11. #11 Kristin
    February 6, 2007

    Hey Stickdog, I’ll be sure and tell my friend who is dying of cervical cancer right here in the US because it was diagnosed late that you said cervical cancer isn’t deadly. I’m sure she’ll feel much better after that.

  12. #12 Fade
    February 6, 2007

    Stickdog is, of course referring to the actual effectiveness of Gardasil, not claiming that No One dies of cervical cancer. Approx. 4000 women will die of it this year. Gardasil is going to be given to girls age 11-12. It’s effective duration is supposed/hypothesized to be five years. It protects against only two strains of HPV, which make up 10% of HPV cases. Sure, it may be beneficial. But only if you haven’t had sex yet. And then just until your daughter is 16 or 17? This Is A Perry/Merck scam on Texans. It should be able to purchased by any Texan parent who wants it for their daughter, and will be.

    But it is not some wonder drug that needs to be mandated to be given to every young girl in Texas to prevent an epidemic. This drug has only been tested for 7 years upon approx. 27,000 test subjects. I don’t believe that my daughters should be used here in Texas as the first mass test subjects for millions of vaccinations and their possible side effects.

    There’s a lot of Texas parents out there with no religious considerations on this one, who think this is a very, very bad idea.

  13. #13 Metro
    February 6, 2007

    Respectfully, it seems as though you’re arguing for much improving sex ed, too. Boys certainly do contract HPV.

    As for them being “much more into their own health”–I can’t fathom what you mean, but if it means they’re less likely to seek treatment then that argues even more for immunization, and early.

    @ Stickdog
    As to cervical cancer not being deadly–well I guess it’s just fine to condemn a proportion of the population to cervical scrapings, painful and somewhat risky surgeries, and costly cancer treatments then?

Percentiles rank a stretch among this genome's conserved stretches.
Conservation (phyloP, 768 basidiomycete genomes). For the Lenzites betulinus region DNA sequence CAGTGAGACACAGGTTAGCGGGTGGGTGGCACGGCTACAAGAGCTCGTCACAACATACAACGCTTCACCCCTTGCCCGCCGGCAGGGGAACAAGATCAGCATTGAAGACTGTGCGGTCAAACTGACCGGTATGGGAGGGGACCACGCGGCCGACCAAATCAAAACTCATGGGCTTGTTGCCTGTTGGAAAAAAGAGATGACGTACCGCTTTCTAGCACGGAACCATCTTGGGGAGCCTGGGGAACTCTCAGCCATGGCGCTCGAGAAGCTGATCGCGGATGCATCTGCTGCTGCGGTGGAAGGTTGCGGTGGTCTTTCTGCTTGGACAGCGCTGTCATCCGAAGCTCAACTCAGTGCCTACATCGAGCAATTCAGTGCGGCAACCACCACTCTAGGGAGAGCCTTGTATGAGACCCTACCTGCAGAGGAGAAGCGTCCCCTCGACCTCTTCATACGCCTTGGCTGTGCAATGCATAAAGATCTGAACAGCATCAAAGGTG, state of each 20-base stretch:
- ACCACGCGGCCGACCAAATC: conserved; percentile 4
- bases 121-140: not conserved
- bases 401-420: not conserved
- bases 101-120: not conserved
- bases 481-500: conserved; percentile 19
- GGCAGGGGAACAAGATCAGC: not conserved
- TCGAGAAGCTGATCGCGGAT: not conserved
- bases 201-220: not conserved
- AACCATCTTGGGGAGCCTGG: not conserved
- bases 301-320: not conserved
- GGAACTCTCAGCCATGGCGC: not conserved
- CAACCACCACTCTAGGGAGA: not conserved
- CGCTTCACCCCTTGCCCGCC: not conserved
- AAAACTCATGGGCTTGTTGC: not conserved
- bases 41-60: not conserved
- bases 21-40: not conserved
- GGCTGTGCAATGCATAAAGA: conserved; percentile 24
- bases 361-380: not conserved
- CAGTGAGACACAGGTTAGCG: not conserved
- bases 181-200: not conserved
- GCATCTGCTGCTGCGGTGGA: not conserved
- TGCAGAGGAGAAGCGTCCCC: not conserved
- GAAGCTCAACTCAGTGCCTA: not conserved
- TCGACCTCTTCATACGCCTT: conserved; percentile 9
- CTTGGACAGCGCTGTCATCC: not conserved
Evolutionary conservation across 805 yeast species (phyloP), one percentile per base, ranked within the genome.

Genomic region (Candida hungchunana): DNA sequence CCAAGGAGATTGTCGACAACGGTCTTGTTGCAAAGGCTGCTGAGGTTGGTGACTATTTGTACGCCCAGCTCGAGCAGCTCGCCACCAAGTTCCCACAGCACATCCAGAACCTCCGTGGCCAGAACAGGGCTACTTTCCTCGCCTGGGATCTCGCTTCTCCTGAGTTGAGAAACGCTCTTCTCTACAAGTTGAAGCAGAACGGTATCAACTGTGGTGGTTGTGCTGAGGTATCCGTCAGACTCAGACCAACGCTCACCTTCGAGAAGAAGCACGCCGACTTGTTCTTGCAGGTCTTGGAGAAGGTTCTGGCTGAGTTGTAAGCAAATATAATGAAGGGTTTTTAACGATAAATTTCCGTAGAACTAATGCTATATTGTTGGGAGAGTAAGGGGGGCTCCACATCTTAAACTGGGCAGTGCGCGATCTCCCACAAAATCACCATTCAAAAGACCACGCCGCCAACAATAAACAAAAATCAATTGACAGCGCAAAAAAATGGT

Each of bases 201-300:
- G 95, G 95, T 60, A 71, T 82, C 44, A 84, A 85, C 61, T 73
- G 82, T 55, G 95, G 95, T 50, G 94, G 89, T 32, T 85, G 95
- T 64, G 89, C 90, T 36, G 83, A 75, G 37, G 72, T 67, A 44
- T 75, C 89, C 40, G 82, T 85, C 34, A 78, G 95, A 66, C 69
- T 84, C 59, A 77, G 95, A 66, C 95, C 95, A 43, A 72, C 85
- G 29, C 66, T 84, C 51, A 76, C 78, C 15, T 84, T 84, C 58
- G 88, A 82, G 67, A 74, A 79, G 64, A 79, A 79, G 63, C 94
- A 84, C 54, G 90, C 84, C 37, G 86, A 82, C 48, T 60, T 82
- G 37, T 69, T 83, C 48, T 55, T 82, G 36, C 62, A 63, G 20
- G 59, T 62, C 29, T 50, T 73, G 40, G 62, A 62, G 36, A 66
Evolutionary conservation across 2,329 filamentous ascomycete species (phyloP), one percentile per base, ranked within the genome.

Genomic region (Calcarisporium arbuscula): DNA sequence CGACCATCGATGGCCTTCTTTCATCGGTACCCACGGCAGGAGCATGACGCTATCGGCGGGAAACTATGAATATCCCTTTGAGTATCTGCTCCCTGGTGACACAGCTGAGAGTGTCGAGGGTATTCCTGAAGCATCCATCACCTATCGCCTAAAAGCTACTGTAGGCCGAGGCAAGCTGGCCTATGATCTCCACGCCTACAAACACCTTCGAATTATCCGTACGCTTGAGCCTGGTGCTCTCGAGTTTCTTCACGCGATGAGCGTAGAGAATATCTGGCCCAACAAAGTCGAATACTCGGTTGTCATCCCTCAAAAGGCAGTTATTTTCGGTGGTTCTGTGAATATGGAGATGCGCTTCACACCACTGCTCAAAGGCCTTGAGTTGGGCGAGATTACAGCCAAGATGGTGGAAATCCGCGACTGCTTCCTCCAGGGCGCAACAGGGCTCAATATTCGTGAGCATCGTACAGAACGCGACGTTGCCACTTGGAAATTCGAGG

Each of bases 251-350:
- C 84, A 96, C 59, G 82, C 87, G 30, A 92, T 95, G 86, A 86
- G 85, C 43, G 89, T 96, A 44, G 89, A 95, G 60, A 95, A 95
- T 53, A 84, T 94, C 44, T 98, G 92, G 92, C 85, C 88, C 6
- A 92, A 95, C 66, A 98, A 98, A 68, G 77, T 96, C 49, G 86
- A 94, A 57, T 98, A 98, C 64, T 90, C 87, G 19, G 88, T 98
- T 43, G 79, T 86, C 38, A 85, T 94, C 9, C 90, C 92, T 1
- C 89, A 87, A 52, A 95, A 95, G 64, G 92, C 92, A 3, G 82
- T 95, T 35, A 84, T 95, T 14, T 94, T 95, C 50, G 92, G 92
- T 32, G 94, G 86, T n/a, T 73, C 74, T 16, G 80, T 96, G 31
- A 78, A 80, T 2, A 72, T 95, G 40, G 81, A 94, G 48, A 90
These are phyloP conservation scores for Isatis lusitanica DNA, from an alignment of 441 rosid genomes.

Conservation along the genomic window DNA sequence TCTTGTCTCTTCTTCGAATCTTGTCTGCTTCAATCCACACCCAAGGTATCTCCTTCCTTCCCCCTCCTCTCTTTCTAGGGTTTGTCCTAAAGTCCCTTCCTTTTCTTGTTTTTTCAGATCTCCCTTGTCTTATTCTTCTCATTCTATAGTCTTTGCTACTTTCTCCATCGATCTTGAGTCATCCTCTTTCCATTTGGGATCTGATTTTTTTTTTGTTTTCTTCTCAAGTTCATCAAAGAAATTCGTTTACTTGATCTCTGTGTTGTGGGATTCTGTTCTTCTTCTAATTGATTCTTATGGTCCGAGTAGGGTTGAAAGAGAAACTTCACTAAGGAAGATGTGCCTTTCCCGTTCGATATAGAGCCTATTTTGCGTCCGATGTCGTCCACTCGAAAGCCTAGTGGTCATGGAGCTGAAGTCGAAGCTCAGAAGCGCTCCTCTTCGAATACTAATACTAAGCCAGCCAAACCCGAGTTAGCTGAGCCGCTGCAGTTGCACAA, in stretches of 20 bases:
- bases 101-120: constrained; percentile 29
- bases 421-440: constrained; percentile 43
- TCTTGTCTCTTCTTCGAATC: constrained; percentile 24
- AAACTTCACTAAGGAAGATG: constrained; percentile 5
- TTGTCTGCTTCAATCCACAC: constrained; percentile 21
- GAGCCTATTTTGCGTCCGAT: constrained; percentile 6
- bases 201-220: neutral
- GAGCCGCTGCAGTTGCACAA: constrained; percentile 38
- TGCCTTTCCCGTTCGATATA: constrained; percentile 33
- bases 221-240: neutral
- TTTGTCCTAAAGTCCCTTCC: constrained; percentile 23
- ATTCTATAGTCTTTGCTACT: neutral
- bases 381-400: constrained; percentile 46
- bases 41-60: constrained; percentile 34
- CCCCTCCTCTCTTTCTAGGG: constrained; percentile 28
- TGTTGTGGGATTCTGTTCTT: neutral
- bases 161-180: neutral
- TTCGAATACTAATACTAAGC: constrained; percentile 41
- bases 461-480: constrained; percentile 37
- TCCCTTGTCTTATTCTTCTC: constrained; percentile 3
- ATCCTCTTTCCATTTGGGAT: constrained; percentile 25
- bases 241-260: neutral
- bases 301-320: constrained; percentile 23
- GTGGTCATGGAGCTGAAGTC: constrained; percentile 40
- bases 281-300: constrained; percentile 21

Ever had a blister agent applied to your genitals?

    I dated a woman who had contracted both HPV and cervical cancer. I watched her endure three surguries while doctors carved eight inches off the end of her cervix over a four-year period. I sat while she twisted kleenex after kleenex to shreds as we waited to find out whether she would have to go again. I held her hand while doctors used lasers and electrical arcs to excise warts.

    I am deeply suspicious of Merck, but Gardasil is cheap at the price if it works as advertised. Hell, it’s worth it even if it only stops genital warts, which your summation says it does 97.5% of the time.

    And if being vaccinated might possibly encourage a few young women or men to get laid a year earlier, big whoop. It’s still at least as effective as some alternatives.

    A few extra orgasms over the course of a lifetime have not been proven to have any deleterious effect. HPV on the other hand …

  14. #14 Sean
    February 6, 2007


    Cervical cancer has decreased in incidence and mortality because of vigilant diagnosis (with pap smears) and aggressive treatment, not becaus anything about the underlying rate of infection has changed. One point of vaccination is to eliminate the need for such surveillance, and for invasive procedures (cone biopsies etc) to treat pre-cancerous lesions.

    The other, and more important point, is that surveillance does occasionally fail, as Kristin’s story can attest. And no, it isn’t always the woman’s fault that she didn’t get a pap smear. Sometimes the rate of spread would have been too quick for regular surveillance anyway. CDC’s 2002 stats: 12085 cases, 3952 deaths.

    The study design you apparently think ideal would be unethical, since precancerous changes in the control group have to be treated according to the standard of care. That’s why no one died.

    In the interest of more rational argument, you also might want to compare the rates and costs of paps, colposcopies, biopsies, hysterectomies, etc to the cost of the vaccine.

  15. #15 Mandy
    February 11, 2007

    Merck has a history of fudging facts on research. They are being invetigated by the justice department for fraud regarding VIOXX.

    The research regarding Guardasil is scanty. None of the research was done in the United States. Merck only began testing this vaccine last Decemember in Japan. That study only involves a hundred girls.

    I don’t have a problem with making this vaccine available to all who feel that the gains associated with Guardasils ability to protect against two of the twelve forms of HPV far outweigh the risks associated with the fact that not much is known about the long term effects of Guardasil.